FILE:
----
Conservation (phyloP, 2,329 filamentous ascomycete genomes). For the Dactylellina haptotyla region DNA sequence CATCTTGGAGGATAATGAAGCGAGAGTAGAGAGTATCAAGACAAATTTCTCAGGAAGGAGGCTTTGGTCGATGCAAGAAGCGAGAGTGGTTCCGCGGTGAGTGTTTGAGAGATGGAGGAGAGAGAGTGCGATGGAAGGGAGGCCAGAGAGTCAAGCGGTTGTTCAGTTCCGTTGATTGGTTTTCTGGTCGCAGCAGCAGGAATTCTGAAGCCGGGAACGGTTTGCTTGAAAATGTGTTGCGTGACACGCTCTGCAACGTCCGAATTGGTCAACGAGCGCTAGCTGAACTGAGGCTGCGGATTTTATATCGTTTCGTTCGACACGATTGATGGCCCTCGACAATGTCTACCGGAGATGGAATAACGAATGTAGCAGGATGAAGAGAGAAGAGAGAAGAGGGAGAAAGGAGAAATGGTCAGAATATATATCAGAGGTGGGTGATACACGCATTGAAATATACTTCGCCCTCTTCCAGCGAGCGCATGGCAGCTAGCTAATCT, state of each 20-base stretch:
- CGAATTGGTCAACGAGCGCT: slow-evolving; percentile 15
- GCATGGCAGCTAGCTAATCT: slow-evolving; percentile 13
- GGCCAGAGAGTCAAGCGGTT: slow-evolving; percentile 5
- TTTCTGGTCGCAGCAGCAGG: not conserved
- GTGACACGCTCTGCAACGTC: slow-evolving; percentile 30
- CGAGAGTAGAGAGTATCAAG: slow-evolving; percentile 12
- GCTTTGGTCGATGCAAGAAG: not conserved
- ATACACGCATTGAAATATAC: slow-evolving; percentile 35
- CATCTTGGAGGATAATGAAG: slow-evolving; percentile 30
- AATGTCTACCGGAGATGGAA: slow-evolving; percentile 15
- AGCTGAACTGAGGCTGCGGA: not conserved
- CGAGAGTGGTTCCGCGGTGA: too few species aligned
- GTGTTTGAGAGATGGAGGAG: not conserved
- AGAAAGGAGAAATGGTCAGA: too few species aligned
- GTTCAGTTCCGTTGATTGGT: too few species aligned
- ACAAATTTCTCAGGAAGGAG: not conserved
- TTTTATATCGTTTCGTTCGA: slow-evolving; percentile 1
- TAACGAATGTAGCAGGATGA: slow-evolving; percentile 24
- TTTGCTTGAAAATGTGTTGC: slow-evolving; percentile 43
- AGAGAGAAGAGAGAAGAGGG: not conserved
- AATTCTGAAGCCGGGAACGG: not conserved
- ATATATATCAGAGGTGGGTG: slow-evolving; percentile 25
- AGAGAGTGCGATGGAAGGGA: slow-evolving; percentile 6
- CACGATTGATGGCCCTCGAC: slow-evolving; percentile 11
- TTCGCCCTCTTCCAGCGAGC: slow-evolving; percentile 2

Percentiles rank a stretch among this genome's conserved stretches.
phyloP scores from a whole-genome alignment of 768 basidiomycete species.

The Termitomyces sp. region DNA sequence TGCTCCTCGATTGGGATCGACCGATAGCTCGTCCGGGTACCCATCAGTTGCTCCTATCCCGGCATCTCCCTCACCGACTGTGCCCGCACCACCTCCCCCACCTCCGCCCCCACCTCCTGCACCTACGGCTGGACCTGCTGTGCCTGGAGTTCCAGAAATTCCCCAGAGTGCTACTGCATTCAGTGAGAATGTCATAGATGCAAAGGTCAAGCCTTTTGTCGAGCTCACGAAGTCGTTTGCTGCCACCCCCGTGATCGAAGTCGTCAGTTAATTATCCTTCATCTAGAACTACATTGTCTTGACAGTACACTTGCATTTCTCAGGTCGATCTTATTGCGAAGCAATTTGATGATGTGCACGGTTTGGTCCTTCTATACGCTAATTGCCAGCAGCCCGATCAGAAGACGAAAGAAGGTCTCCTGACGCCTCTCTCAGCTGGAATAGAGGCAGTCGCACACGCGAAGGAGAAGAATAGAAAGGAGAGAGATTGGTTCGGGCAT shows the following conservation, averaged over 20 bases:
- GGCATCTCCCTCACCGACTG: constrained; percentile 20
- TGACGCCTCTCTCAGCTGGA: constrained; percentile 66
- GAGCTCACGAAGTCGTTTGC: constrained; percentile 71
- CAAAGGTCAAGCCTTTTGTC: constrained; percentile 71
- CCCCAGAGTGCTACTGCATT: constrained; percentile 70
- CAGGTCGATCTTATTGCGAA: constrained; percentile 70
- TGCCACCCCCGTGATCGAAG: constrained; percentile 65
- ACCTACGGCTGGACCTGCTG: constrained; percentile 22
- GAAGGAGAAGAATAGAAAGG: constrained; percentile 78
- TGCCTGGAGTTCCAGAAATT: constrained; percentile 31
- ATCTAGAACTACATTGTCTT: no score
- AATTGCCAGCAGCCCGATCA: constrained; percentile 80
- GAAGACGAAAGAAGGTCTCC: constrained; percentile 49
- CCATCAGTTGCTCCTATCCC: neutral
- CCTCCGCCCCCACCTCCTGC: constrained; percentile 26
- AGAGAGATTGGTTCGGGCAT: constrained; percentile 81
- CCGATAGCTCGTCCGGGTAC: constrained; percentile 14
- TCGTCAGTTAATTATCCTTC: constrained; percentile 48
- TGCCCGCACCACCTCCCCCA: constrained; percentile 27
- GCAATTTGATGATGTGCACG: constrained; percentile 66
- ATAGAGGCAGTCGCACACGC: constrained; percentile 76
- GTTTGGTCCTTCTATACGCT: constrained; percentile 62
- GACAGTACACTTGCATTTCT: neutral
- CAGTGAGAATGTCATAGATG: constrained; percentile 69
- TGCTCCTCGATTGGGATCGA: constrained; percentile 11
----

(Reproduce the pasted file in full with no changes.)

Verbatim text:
Conservation (phyloP, 2,329 filamentous ascomycete genomes). For the Dactylellina haptotyla region DNA sequence CATCTTGGAGGATAATGAAGCGAGAGTAGAGAGTATCAAGACAAATTTCTCAGGAAGGAGGCTTTGGTCGATGCAAGAAGCGAGAGTGGTTCCGCGGTGAGTGTTTGAGAGATGGAGGAGAGAGAGTGCGATGGAAGGGAGGCCAGAGAGTCAAGCGGTTGTTCAGTTCCGTTGATTGGTTTTCTGGTCGCAGCAGCAGGAATTCTGAAGCCGGGAACGGTTTGCTTGAAAATGTGTTGCGTGACACGCTCTGCAACGTCCGAATTGGTCAACGAGCGCTAGCTGAACTGAGGCTGCGGATTTTATATCGTTTCGTTCGACACGATTGATGGCCCTCGACAATGTCTACCGGAGATGGAATAACGAATGTAGCAGGATGAAGAGAGAAGAGAGAAGAGGGAGAAAGGAGAAATGGTCAGAATATATATCAGAGGTGGGTGATACACGCATTGAAATATACTTCGCCCTCTTCCAGCGAGCGCATGGCAGCTAGCTAATCT, state of each 20-base stretch:
- CGAATTGGTCAACGAGCGCT: slow-evolving; percentile 15
- GCATGGCAGCTAGCTAATCT: slow-evolving; percentile 13
- GGCCAGAGAGTCAAGCGGTT: slow-evolving; percentile 5
- TTTCTGGTCGCAGCAGCAGG: not conserved
- GTGACACGCTCTGCAACGTC: slow-evolving; percentile 30
- CGAGAGTAGAGAGTATCAAG: slow-evolving; percentile 12
- GCTTTGGTCGATGCAAGAAG: not conserved
- ATACACGCATTGAAATATAC: slow-evolving; percentile 35
- CATCTTGGAGGATAATGAAG: slow-evolving; percentile 30
- AATGTCTACCGGAGATGGAA: slow-evolving; percentile 15
- AGCTGAACTGAGGCTGCGGA: not conserved
- CGAGAGTGGTTCCGCGGTGA: too few species aligned
- GTGTTTGAGAGATGGAGGAG: not conserved
- AGAAAGGAGAAATGGTCAGA: too few species aligned
- GTTCAGTTCCGTTGATTGGT: too few species aligned
- ACAAATTTCTCAGGAAGGAG: not conserved
- TTTTATATCGTTTCGTTCGA: slow-evolving; percentile 1
- TAACGAATGTAGCAGGATGA: slow-evolving; percentile 24
- TTTGCTTGAAAATGTGTTGC: slow-evolving; percentile 43
- AGAGAGAAGAGAGAAGAGGG: not conserved
- AATTCTGAAGCCGGGAACGG: not conserved
- ATATATATCAGAGGTGGGTG: slow-evolving; percentile 25
- AGAGAGTGCGATGGAAGGGA: slow-evolving; percentile 6
- CACGATTGATGGCCCTCGAC: slow-evolving; percentile 11
- TTCGCCCTCTTCCAGCGAGC: slow-evolving; percentile 2

Percentiles rank a stretch among this genome's conserved stretches.
phyloP scores from a whole-genome alignment of 768 basidiomycete species.

The Termitomyces sp. region DNA sequence TGCTCCTCGATTGGGATCGACCGATAGCTCGTCCGGGTACCCATCAGTTGCTCCTATCCCGGCATCTCCCTCACCGACTGTGCCCGCACCACCTCCCCCACCTCCGCCCCCACCTCCTGCACCTACGGCTGGACCTGCTGTGCCTGGAGTTCCAGAAATTCCCCAGAGTGCTACTGCATTCAGTGAGAATGTCATAGATGCAAAGGTCAAGCCTTTTGTCGAGCTCACGAAGTCGTTTGCTGCCACCCCCGTGATCGAAGTCGTCAGTTAATTATCCTTCATCTAGAACTACATTGTCTTGACAGTACACTTGCATTTCTCAGGTCGATCTTATTGCGAAGCAATTTGATGATGTGCACGGTTTGGTCCTTCTATACGCTAATTGCCAGCAGCCCGATCAGAAGACGAAAGAAGGTCTCCTGACGCCTCTCTCAGCTGGAATAGAGGCAGTCGCACACGCGAAGGAGAAGAATAGAAAGGAGAGAGATTGGTTCGGGCAT shows the following conservation, averaged over 20 bases:
- GGCATCTCCCTCACCGACTG: constrained; percentile 20
- TGACGCCTCTCTCAGCTGGA: constrained; percentile 66
- GAGCTCACGAAGTCGTTTGC: constrained; percentile 71
- CAAAGGTCAAGCCTTTTGTC: constrained; percentile 71
- CCCCAGAGTGCTACTGCATT: constrained; percentile 70
- CAGGTCGATCTTATTGCGAA: constrained; percentile 70
- TGCCACCCCCGTGATCGAAG: constrained; percentile 65
- ACCTACGGCTGGACCTGCTG: constrained; percentile 22
- GAAGGAGAAGAATAGAAAGG: constrained; percentile 78
- TGCCTGGAGTTCCAGAAATT: constrained; percentile 31
- ATCTAGAACTACATTGTCTT: no score
- AATTGCCAGCAGCCCGATCA: constrained; percentile 80
- GAAGACGAAAGAAGGTCTCC: constrained; percentile 49
- CCATCAGTTGCTCCTATCCC: neutral
- CCTCCGCCCCCACCTCCTGC: constrained; percentile 26
- AGAGAGATTGGTTCGGGCAT: constrained; percentile 81
- CCGATAGCTCGTCCGGGTAC: constrained; percentile 14
- TCGTCAGTTAATTATCCTTC: constrained; percentile 48
- TGCCCGCACCACCTCCCCCA: constrained; percentile 27
- GCAATTTGATGATGTGCACG: constrained; percentile 66
- ATAGAGGCAGTCGCACACGC: constrained; percentile 76
- GTTTGGTCCTTCTATACGCT: constrained; percentile 62
- GACAGTACACTTGCATTTCT: neutral
- CAGTGAGAATGTCATAGATG: constrained; percentile 69
- TGCTCCTCGATTGGGATCGA: constrained; percentile 11